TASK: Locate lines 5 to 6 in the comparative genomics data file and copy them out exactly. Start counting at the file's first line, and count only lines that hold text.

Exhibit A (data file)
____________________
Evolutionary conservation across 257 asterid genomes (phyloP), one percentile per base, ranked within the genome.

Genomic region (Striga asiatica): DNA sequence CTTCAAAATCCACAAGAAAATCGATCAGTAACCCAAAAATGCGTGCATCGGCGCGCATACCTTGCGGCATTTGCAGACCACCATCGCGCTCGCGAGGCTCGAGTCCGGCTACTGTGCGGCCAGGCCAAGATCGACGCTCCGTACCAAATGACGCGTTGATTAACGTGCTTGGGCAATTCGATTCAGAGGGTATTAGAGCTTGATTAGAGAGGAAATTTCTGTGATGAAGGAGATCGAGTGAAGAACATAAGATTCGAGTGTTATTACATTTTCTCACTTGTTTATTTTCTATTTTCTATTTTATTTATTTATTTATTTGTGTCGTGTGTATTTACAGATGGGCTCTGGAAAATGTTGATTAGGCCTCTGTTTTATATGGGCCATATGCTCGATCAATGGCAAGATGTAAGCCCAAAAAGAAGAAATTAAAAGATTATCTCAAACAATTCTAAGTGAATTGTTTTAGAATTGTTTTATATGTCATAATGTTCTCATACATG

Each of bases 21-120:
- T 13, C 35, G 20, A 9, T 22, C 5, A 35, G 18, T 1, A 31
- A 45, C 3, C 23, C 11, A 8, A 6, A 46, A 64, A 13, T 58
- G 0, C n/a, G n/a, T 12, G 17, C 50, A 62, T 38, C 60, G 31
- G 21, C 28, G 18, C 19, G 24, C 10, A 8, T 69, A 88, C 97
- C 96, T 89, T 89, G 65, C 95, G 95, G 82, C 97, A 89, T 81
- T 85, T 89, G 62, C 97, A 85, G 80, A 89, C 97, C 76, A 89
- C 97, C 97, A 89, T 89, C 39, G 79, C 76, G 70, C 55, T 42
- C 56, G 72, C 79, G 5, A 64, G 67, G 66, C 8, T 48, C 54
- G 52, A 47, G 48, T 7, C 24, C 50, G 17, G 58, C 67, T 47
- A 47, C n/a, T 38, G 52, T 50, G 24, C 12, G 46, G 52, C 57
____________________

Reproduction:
- A 45, C 3, C 23, C 11, A 8, A 6, A 46, A 64, A 13, T 58
- G 0, C n/a, G n/a, T 12, G 17, C 50, A 62, T 38, C 60, G 31